Peeved over a memo written by an AT&T manager, thousands of workers in California and Nevada walked off the job Friday in protest in the midst of contract negotiations between the company and the union known as the Communications Workers of America.
The memo was sent to AT&T employees in installation and maintenance in California and Nevada, said Libby Sayre, Area Director of CWA District 9, which covers California, Nevada and Hawaii.
"Recently, Union activity has caused some of you to make a choice not to serve our customers. Given comments I have heard from many of you regarding the importance of providing good customer service, I'm a bit puzzled about why you would leave customers without service we committed we would provide them," wrote Betsy Farrell, Vice President - West Core I&M, AT&T Network Operations. "The company doesn't suffer. In fact, these actions help us financially. It hurts your pocketbook, but mostly hurts our customers."
In the memo, Farrell also warned that dissatisfied customers may defect to another service provider and that "[f]ewer customers means fewer jobs."
AT&T workers viewed the memo as somewhat "insulting" and "threatening," Sayre said.
Of AT&T's 18,000 CWA-represented workers in California and Nevada, thousands on Friday walked off the job, Sayre said, though she said she didn't know the precise number.
"A number of our wireline employees in California and Nevada have walked off the job today over a grievance," AT&T spokesman Marty Richter confirmed, declining to specify the nature of the grievance. "We are currently working with the union to resolve the issue and get the employees back to work as soon as possible."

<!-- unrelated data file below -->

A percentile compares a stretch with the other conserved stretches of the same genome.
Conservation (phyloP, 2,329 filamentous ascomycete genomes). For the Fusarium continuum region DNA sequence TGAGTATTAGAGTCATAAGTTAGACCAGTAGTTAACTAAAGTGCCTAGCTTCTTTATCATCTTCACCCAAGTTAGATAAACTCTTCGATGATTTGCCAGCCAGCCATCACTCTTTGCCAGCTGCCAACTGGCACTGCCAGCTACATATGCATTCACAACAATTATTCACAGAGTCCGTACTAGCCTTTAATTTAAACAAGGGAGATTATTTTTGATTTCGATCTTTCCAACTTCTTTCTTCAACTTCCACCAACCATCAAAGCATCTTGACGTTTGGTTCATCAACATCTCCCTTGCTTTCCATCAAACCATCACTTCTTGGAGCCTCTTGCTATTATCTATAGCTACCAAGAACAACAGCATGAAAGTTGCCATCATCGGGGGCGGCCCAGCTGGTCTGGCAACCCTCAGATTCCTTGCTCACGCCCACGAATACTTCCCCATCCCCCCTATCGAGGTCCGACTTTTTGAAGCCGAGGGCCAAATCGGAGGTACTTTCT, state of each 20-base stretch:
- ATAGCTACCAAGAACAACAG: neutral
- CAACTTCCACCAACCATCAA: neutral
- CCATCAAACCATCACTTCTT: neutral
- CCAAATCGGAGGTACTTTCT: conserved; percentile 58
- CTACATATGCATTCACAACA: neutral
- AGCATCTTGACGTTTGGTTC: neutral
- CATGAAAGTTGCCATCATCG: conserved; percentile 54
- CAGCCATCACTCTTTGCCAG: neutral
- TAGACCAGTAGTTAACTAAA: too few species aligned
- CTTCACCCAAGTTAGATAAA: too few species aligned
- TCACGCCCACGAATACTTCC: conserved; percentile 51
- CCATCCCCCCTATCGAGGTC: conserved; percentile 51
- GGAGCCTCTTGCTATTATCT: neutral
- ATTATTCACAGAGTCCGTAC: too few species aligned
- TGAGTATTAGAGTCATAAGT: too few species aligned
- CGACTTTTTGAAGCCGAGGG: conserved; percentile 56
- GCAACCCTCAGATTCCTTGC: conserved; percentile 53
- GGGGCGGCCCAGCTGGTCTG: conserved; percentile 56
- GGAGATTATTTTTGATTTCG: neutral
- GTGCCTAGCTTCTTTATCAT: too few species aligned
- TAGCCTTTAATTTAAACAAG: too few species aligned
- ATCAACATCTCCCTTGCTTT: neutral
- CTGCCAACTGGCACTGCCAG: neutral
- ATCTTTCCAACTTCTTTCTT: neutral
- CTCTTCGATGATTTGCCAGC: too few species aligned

Richter said in an email AT&T "places a priority on customer service" and is prepared for such an event.
"We have systematically and thoroughly prepared for a potential work stoppage, and we have a substantial contingency workforce of well-trained managers and vendors in place," he said.
In April, contracts covering 40,000 AT&T workers expired.
The union and AT&T continue to negotiate over new contracts, though progress has been slow.
"I would say we've made very limited progress on a very short list of issues and impatience is mounting," Sayre said. "Memos like this memo ... really are completely unhelpful."
The CWA is frustrated over what it perceives as AT&T's unreasonable demands for concessions in the contract terms. AT&T and the workers have been negotiating on such issues as benefits, pensions and work rules.
Richter of AT&T said the company wants to protect middle-class jobs. The average network technician covered under the contracts earns $133,000 in wages and benefits while the average call center rep makes $107,000, he said.
"We're not proposing to reduce anyone's wages," Richter said, "and they'll continue to have great benefits."
The good news for AT&T is that workers should be back on duty Monday.
"Barring anything unforseen, this will be a one-day event," Sayre said.